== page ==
The liquid diarrhoea and vomit jetted out by a body infected by the bacterium Vibrio cholerae is a reminder of the danger lurking in the excrement which flows from every human settlement, creating a problem few want to go near.  Not all human waste has the deadly bacterium, but all of it is dangerous and better disposal of feces would go a huge way to stopping cholera and other deadly intestinal diseases (The WHO says that out of two to three million cholera cases a year, 200,000 people die.  The outbreaks are spread over 40 to 50 countries).

Enter the Bill and Melinda Gates Foundation and their mission - - a better toilet.  Where "better" means no connection to a sewer system, no water or electricity, and must cost less than pennies per person a day to use.  The program and competition, "Reinvent the Toilet" has awarded $3 million to researchers at eight universities.  One team, the Swiss Federal Institute of Aquatic Science and Technology (Eawag), utilizes a system to divert and collect urine.  Dealing with urine separately, by siphoning it off to local storage tanks, simplifies wastewater management.  The urine can then be collected, treated, and recycled as fertilizer.  Cost is still an issue, along with little boys having difficulty aiming correctly between the compartments (a universal problem regardless of the loo).

Other teams are working on solar power and electrochemical (regardless of the stated goals, some form of energy is needed to go from Waste A to Usable Product B) technology.  For example, one toilet uses the sun's energy to power an electrode system in the wastewater; the electrodes  drive a series of cleansing chemical reactions, converting organic waste is the water into carbon dioxide and producing hydrogen that can be stored in a fuel cell for night operations.

Not exactly going to the moon, but a super-loo would be rather complex.  Mixing design, engineering, biochemistry, and microbiology - - combined with sociology - - makes this a contest to watch!!

Saturday, August 20, 2011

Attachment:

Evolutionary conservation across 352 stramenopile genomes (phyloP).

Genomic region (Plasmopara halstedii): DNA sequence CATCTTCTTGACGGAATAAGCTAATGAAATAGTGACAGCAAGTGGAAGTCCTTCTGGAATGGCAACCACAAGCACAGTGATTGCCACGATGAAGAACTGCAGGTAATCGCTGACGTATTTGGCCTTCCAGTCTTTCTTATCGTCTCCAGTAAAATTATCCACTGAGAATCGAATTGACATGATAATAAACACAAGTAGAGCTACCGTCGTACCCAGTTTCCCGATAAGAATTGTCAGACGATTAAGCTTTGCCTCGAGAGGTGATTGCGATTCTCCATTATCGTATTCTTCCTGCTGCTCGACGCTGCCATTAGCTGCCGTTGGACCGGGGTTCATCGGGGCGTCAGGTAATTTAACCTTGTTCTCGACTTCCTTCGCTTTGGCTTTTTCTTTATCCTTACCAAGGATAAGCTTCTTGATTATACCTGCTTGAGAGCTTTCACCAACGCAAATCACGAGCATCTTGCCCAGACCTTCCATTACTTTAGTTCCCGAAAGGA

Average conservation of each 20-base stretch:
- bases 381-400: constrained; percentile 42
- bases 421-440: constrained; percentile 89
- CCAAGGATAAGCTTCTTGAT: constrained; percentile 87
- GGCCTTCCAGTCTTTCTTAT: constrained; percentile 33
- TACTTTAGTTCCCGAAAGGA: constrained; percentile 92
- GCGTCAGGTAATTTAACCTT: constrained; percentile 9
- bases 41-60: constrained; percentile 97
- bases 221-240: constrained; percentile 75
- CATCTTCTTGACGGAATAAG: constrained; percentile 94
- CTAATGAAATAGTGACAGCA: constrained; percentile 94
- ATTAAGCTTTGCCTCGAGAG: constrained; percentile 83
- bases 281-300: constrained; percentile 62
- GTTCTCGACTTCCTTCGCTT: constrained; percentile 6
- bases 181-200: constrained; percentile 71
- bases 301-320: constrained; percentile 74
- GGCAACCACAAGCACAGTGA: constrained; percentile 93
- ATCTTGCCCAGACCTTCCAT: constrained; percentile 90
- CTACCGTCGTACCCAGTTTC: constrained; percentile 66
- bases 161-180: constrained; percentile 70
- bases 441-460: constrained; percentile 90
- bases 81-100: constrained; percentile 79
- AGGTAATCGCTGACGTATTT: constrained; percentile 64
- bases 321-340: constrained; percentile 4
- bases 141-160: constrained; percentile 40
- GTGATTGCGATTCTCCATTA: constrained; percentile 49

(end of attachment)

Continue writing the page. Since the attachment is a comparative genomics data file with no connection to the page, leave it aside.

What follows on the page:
Electric Rain

"Information gently but relentlessly drizzles down on us in an invisible, impalpable electric rain."  This is how physicist Hans Christian von Baeyer starts his engaging book Information: The New Language of Science (2005).  Engineering is entering the global data-inundated era - - with a cultural shift from quality to quantity.  Engineering will need new tools for truly informing experiences.

One tool is visualization.  Visualization will become an imperative not solely as a response to the growing surge of data, but also as a supporting mechanism to the various political, economic, engineering, cultural, sociological, and technological advances shaping the coming years.  This is more than simply numbers.  Given the quantity of data available - - learning to present the data with visual representations that allow your team and stakeholders to see the unexpected.  Engineers need to be comfortable with the different sources and effective formats for presentations; be able to experiment with and compare different visualization tools; and have the ability to look for trends and patterns in your data and select appropriate ways to chart them.

Seeing the world in data involves three main areas:
  1. Data Collection - - Mobile technology and GPS drive the ease and adaption of this element.  Pictures and text messages on a whim with increasing connectivity.  Look for data collection to fall into two camps.  Some data flows are self-updating and automatic (in the future this will be be the dominate form).  Others are manual and involve more active collection procedures (the technology cost curve will always beat the labor cost curve).  The mobile phone will be the platform of choice for data collection.
  2. Analysis - - Once you have it, what do you do with it?  New algorithms and traditional statistical techniques will help locate the useful points in the data - - visualization will help tell the stories.  Our brains are great at finding patterns, but when we have gigabytes or terabytes of information, it is easy to see how important details could be missed.
  3. Interaction - - This is the visualization element.  Engineering needs to embrace the new world of visualization - - some artistic, some analytical, and others in between.  Although not everyone who "analyzes" this data will have a background in the proper techniques, a certain level of data literacy must be developed.  Visualization will be essential in making the data more accessible.

Several good reads on the subject.  I am currently reading - - Visualize This: The FlowingData Guide to Design, Visualization, and Statistics by Nathan Yau (he also has a great website at and Visual Complexity: Mapping Pattens of Information by Manuel Lima.

Friday, August 19, 2011

Engineering and 8-D

The D in this case stands for the following de- or dis- words that represent the potential future of some portion of engineering and business:
  1. Demassification - - Restructuring of industries and organizations into smaller operating entities.  Custom manufacturing and independent print media are examples.  The key assumption is that things are shrinking is size and becoming more flexible, nimble, and responsive as a result.
  2. Decentralization - - Dispersing decision-making governance closer to employees and citizens.  The assumption that greater information flows, usually associated with greater use of information technology, will result in flatter and less hierarchical organizations.
  3. Denationalization - - The transfer from government to private ownership.  Ranging from the military to toll roads.